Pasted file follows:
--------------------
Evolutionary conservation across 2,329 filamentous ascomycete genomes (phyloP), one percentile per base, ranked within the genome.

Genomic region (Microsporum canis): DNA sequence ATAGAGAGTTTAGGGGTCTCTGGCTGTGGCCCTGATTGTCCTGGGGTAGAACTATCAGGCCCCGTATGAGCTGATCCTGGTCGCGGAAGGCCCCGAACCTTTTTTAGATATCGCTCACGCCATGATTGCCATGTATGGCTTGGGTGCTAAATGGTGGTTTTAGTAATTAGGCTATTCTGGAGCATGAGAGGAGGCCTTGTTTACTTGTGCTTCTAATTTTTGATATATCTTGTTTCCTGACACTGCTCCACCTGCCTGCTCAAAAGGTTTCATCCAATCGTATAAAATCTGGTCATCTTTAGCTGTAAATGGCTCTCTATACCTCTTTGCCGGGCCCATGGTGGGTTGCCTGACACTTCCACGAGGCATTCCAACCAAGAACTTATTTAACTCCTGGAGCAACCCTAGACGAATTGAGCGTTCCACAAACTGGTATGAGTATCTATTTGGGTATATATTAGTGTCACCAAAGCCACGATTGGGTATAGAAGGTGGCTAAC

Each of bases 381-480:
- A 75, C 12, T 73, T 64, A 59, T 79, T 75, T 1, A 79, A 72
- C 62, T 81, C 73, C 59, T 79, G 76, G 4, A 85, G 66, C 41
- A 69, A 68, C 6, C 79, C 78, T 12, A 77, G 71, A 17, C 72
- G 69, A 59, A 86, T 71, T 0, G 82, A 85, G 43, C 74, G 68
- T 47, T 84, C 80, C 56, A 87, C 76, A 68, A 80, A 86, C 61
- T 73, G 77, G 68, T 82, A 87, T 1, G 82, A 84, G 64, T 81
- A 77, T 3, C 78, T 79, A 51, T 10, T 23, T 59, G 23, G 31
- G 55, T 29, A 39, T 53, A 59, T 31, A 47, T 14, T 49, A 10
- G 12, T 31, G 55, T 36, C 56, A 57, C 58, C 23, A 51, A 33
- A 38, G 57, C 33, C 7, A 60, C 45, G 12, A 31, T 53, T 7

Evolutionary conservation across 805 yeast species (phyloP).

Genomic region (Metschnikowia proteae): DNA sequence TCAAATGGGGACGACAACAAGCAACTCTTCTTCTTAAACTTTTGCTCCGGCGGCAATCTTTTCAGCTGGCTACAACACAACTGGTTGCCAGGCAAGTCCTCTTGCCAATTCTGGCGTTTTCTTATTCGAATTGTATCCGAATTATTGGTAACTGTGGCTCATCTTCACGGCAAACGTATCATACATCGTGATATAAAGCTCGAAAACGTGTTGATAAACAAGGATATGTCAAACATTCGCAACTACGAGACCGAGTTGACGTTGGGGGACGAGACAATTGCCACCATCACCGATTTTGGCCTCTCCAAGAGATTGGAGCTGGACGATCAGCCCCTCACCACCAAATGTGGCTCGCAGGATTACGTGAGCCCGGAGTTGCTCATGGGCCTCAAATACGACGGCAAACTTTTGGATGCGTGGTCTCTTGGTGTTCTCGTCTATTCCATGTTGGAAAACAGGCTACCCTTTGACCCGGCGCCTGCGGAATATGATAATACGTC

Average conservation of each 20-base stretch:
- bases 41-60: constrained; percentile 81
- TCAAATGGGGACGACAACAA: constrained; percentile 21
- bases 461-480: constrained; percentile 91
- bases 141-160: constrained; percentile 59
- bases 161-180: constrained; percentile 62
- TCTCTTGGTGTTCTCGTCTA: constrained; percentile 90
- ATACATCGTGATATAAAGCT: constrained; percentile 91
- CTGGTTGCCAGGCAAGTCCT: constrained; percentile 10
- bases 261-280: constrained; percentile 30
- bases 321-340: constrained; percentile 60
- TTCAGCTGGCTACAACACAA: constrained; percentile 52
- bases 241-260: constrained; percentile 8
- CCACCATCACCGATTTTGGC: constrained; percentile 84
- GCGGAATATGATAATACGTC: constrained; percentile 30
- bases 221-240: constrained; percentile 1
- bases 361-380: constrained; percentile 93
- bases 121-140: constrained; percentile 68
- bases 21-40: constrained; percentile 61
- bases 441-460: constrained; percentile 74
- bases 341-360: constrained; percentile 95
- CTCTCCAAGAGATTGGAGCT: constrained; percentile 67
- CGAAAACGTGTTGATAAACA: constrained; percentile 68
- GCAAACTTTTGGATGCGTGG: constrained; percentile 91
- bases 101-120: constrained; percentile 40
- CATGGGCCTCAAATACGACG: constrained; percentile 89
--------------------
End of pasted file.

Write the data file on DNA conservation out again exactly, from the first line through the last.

Evolutionary conservation across 2,329 filamentous ascomycete genomes (phyloP), one percentile per base, ranked within the genome.

Genomic region (Microsporum canis): DNA sequence ATAGAGAGTTTAGGGGTCTCTGGCTGTGGCCCTGATTGTCCTGGGGTAGAACTATCAGGCCCCGTATGAGCTGATCCTGGTCGCGGAAGGCCCCGAACCTTTTTTAGATATCGCTCACGCCATGATTGCCATGTATGGCTTGGGTGCTAAATGGTGGTTTTAGTAATTAGGCTATTCTGGAGCATGAGAGGAGGCCTTGTTTACTTGTGCTTCTAATTTTTGATATATCTTGTTTCCTGACACTGCTCCACCTGCCTGCTCAAAAGGTTTCATCCAATCGTATAAAATCTGGTCATCTTTAGCTGTAAATGGCTCTCTATACCTCTTTGCCGGGCCCATGGTGGGTTGCCTGACACTTCCACGAGGCATTCCAACCAAGAACTTATTTAACTCCTGGAGCAACCCTAGACGAATTGAGCGTTCCACAAACTGGTATGAGTATCTATTTGGGTATATATTAGTGTCACCAAAGCCACGATTGGGTATAGAAGGTGGCTAAC

Each of bases 381-480:
- A 75, C 12, T 73, T 64, A 59, T 79, T 75, T 1, A 79, A 72
- C 62, T 81, C 73, C 59, T 79, G 76, G 4, A 85, G 66, C 41
- A 69, A 68, C 6, C 79, C 78, T 12, A 77, G 71, A 17, C 72
- G 69, A 59, A 86, T 71, T 0, G 82, A 85, G 43, C 74, G 68
- T 47, T 84, C 80, C 56, A 87, C 76, A 68, A 80, A 86, C 61
- T 73, G 77, G 68, T 82, A 87, T 1, G 82, A 84, G 64, T 81
- A 77, T 3, C 78, T 79, A 51, T 10, T 23, T 59, G 23, G 31
- G 55, T 29, A 39, T 53, A 59, T 31, A 47, T 14, T 49, A 10
- G 12, T 31, G 55, T 36, C 56, A 57, C 58, C 23, A 51, A 33
- A 38, G 57, C 33, C 7, A 60, C 45, G 12, A 31, T 53, T 7

Evolutionary conservation across 805 yeast species (phyloP).

Genomic region (Metschnikowia proteae): DNA sequence TCAAATGGGGACGACAACAAGCAACTCTTCTTCTTAAACTTTTGCTCCGGCGGCAATCTTTTCAGCTGGCTACAACACAACTGGTTGCCAGGCAAGTCCTCTTGCCAATTCTGGCGTTTTCTTATTCGAATTGTATCCGAATTATTGGTAACTGTGGCTCATCTTCACGGCAAACGTATCATACATCGTGATATAAAGCTCGAAAACGTGTTGATAAACAAGGATATGTCAAACATTCGCAACTACGAGACCGAGTTGACGTTGGGGGACGAGACAATTGCCACCATCACCGATTTTGGCCTCTCCAAGAGATTGGAGCTGGACGATCAGCCCCTCACCACCAAATGTGGCTCGCAGGATTACGTGAGCCCGGAGTTGCTCATGGGCCTCAAATACGACGGCAAACTTTTGGATGCGTGGTCTCTTGGTGTTCTCGTCTATTCCATGTTGGAAAACAGGCTACCCTTTGACCCGGCGCCTGCGGAATATGATAATACGTC

Average conservation of each 20-base stretch:
- bases 41-60: constrained; percentile 81
- TCAAATGGGGACGACAACAA: constrained; percentile 21
- bases 461-480: constrained; percentile 91
- bases 141-160: constrained; percentile 59
- bases 161-180: constrained; percentile 62
- TCTCTTGGTGTTCTCGTCTA: constrained; percentile 90
- ATACATCGTGATATAAAGCT: constrained; percentile 91
- CTGGTTGCCAGGCAAGTCCT: constrained; percentile 10
- bases 261-280: constrained; percentile 30
- bases 321-340: constrained; percentile 60
- TTCAGCTGGCTACAACACAA: constrained; percentile 52
- bases 241-260: constrained; percentile 8
- CCACCATCACCGATTTTGGC: constrained; percentile 84
- GCGGAATATGATAATACGTC: constrained; percentile 30
- bases 221-240: constrained; percentile 1
- bases 361-380: constrained; percentile 93
- bases 121-140: constrained; percentile 68
- bases 21-40: constrained; percentile 61
- bases 441-460: constrained; percentile 74
- bases 341-360: constrained; percentile 95
- CTCTCCAAGAGATTGGAGCT: constrained; percentile 67
- CGAAAACGTGTTGATAAACA: constrained; percentile 68
- GCAAACTTTTGGATGCGTGG: constrained; percentile 91
- bases 101-120: constrained; percentile 40
- CATGGGCCTCAAATACGACG: constrained; percentile 89